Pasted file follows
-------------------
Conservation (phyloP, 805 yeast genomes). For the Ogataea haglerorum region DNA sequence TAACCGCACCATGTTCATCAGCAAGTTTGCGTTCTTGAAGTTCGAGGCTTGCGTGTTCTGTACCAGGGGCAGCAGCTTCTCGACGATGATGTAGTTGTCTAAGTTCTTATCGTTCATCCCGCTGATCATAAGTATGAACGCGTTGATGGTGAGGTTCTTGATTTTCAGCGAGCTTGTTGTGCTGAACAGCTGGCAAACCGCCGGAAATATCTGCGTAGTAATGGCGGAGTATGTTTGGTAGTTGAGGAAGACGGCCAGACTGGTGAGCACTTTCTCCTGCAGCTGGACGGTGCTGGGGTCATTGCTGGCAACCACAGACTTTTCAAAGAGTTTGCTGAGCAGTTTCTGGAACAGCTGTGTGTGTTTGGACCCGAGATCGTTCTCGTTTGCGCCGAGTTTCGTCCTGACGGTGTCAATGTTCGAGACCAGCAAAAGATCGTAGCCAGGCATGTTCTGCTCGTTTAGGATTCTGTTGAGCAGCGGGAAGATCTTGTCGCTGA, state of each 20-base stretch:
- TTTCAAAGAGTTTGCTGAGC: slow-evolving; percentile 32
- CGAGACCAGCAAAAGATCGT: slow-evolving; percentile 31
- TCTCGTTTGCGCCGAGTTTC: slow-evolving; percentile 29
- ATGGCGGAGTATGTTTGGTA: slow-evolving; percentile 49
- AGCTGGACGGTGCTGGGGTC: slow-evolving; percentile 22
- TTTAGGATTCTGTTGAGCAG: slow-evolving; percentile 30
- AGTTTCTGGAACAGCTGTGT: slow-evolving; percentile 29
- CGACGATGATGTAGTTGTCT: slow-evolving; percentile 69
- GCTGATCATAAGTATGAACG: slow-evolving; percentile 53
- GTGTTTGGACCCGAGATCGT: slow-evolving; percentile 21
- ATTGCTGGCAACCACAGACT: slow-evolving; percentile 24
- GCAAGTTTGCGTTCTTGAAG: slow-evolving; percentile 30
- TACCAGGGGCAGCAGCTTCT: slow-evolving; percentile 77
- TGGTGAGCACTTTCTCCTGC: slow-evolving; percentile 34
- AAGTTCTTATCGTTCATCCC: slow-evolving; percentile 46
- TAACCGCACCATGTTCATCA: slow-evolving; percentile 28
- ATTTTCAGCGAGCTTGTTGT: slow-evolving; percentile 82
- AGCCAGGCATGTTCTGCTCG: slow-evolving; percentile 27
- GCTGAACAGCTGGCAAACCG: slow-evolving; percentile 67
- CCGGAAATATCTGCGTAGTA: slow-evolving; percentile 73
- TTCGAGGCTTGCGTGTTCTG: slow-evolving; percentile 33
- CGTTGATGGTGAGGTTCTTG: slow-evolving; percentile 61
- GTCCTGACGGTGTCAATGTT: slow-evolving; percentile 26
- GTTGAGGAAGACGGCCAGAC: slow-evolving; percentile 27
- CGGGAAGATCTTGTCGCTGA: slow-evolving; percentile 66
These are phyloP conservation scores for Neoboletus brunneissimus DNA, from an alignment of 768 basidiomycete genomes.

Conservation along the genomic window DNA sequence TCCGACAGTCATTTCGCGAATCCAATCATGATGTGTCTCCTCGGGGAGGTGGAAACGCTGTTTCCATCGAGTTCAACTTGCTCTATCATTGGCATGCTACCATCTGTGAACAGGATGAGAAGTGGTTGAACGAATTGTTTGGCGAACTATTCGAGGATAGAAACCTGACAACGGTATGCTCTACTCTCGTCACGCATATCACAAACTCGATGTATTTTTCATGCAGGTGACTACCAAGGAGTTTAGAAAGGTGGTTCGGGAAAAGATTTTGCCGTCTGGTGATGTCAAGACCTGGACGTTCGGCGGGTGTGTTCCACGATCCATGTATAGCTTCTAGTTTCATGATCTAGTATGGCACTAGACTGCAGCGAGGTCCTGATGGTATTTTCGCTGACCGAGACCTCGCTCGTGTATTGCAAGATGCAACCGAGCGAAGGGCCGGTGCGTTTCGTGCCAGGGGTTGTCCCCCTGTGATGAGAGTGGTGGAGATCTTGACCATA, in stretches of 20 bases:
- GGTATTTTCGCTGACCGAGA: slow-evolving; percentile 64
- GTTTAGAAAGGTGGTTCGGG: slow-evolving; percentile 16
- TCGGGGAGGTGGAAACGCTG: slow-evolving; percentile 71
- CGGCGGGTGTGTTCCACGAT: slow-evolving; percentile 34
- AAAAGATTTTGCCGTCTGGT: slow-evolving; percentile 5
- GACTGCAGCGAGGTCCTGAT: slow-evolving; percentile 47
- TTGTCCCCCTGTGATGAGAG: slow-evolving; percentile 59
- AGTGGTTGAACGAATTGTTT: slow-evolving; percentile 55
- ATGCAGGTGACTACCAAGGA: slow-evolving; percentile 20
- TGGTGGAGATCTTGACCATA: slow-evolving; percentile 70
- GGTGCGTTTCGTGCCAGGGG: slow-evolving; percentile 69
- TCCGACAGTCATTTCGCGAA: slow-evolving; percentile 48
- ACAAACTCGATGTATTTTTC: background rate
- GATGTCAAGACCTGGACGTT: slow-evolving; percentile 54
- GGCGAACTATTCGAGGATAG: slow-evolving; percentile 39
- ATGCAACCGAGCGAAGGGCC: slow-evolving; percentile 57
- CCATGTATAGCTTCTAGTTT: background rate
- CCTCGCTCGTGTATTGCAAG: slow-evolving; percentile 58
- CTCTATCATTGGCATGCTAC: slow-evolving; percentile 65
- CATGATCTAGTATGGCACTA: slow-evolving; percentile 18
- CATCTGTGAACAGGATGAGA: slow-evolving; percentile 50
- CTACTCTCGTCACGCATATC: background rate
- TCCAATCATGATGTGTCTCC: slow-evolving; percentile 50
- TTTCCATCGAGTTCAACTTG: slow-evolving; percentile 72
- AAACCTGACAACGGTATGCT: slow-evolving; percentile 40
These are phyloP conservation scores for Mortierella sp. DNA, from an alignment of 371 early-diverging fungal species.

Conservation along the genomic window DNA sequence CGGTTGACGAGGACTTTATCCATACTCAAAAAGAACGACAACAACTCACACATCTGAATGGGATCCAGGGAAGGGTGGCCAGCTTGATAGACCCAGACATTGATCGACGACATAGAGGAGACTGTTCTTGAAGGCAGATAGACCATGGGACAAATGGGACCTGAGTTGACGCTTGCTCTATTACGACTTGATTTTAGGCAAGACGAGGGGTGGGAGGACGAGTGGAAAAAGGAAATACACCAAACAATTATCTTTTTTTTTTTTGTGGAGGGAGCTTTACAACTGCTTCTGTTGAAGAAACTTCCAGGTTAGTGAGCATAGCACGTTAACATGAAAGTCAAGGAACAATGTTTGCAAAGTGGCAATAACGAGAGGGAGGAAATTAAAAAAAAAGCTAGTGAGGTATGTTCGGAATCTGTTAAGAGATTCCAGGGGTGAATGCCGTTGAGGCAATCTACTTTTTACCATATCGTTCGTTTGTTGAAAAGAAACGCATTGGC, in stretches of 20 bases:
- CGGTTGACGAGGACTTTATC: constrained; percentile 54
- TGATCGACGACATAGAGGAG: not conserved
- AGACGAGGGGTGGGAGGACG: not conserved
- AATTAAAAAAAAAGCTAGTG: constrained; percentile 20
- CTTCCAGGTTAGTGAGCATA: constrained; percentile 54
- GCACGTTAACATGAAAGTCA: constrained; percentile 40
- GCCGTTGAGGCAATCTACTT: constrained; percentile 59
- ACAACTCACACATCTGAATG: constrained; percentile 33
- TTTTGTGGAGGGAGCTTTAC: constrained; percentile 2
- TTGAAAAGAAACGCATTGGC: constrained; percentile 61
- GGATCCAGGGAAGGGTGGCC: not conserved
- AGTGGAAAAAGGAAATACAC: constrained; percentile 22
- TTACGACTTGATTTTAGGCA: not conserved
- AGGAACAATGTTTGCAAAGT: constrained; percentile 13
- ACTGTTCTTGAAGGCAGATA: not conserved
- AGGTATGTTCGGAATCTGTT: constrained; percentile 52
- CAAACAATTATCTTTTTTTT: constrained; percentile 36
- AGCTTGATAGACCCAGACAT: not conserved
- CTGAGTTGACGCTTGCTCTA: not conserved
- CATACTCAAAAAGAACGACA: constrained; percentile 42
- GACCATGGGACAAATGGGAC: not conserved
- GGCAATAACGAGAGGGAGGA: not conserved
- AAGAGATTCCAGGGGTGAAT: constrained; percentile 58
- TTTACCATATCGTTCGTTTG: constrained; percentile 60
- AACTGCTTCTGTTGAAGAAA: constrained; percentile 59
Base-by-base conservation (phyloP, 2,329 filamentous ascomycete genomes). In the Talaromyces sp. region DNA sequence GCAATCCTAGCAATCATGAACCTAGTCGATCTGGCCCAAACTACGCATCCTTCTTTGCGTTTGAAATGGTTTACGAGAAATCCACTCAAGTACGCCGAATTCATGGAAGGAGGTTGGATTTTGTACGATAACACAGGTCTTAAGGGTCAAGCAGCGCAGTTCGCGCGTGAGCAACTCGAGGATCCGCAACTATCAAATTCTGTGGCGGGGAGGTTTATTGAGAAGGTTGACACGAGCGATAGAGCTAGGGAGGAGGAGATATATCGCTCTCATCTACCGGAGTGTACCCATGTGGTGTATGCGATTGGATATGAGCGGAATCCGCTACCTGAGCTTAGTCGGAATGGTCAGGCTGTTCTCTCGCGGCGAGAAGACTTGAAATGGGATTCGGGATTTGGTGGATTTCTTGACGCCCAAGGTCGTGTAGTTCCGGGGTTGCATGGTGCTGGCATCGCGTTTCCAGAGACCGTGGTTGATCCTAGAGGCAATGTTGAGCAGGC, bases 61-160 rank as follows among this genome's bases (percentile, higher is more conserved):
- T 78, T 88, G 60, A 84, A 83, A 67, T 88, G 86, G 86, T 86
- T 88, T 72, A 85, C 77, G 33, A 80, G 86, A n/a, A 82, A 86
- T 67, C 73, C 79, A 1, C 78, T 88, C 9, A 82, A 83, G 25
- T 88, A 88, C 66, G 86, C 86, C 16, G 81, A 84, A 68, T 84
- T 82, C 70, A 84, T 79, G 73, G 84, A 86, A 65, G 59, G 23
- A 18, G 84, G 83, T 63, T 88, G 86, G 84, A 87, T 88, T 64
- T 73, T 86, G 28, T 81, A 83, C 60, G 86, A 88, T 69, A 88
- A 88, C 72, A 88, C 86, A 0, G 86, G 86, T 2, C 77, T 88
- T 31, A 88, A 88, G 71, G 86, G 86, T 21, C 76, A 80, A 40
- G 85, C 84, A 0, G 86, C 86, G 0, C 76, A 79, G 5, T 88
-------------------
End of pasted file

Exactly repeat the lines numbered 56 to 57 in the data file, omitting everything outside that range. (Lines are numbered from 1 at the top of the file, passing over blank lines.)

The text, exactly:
- CGGTTGACGAGGACTTTATC: constrained; percentile 54
- TGATCGACGACATAGAGGAG: not conserved